Enrolment of the first infant in VPM 1002, a phase 2 clinical trial of a new vaccine to prevent tuberculosis (TB) has successfully started at the South African Tuberculosis Vaccine Initiative (SATVI) with the first participant being vaccinated on Tuesday 25 August 2015.
According to Dr Angeliqua Luabeya, Principal Investigator, this is the most advanced new TB vaccine in clinical development, and if successful will help curtail the burden of the life-threatening TB disease in children, not only in endemic countries, but world wide. This trial is being supported by Serum Institute of India Ltd. (SIIL), and partly by TBVI.
The new vaccine VPM1002 was co-developed by scientists from TBVI partners Max Planck Society and the Hanover-based VPM, a spin-off company from the Helmholtz Centre for Infection Research (HZI). VPM1002 was modeled on an earlier TB vaccine called BCG – short for Bacillus Calmette–Guérin – that was first introduced in 1921, and since then has been given to millions of infants each year where TB is prevalent. What makes VPM1002 unique when compared with BCG is the fact that targeted genetic modifications might make the vaccine more effective in preventing TB. A series of studies in animal models, and two separate phase I clinical trials in adults and one phase 2a clinical trial in newborn infants, have already confirmed safety and have shown strengthening of the immune system against TB, thus raising hope for higher efficacy.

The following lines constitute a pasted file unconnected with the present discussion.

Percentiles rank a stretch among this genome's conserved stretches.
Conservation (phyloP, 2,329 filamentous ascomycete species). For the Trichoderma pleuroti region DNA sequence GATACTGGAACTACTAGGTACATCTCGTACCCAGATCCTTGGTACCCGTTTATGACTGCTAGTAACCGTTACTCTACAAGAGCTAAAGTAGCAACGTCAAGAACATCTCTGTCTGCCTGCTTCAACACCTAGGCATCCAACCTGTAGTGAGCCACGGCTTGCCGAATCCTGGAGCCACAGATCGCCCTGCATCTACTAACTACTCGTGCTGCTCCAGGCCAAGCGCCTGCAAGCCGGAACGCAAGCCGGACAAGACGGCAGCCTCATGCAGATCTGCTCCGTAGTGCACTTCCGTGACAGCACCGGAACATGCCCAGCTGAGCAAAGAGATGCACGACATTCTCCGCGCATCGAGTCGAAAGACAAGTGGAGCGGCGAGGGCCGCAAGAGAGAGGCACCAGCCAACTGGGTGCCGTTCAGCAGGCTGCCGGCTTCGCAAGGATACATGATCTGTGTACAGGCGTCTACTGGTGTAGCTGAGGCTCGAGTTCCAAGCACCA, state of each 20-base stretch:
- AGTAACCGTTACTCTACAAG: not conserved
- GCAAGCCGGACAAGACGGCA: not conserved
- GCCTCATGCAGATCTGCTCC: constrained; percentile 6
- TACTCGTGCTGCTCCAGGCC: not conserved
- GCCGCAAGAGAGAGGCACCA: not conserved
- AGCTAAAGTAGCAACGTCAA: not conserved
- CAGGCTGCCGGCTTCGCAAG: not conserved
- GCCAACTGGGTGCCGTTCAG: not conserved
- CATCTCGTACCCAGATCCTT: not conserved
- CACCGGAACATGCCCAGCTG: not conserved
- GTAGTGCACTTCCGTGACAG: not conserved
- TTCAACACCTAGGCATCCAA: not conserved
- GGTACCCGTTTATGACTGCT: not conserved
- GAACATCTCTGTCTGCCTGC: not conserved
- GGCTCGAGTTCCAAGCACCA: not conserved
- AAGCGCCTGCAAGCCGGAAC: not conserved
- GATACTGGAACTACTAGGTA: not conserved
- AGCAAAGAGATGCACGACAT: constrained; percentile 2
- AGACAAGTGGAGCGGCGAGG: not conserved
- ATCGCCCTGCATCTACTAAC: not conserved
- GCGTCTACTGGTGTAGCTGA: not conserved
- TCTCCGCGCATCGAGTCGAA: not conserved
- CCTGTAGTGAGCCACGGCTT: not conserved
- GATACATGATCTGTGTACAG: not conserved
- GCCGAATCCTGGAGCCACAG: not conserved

“Already during the phase I clinical trials in Europe and Africa, the new vaccine showed better tolerance and triggered a more targeted immune response than classical BCG. These promising findings were confirmed in a subsequent phase 2a trial in newborns, our ultimate target group,” confirms Mr. Adar C. Poonawalla, CEO and Executive Director of SIIL. “And now, enrolling the first infant in the current phase 2 clinical trial in HIV-exposed infants, that is, infants who need a safer and better vaccine the most, is a huge success. It brings us one important step closer to including the new vaccine in a global plan of action against TB by the end of this decade.”
Source and photo credit: SATVI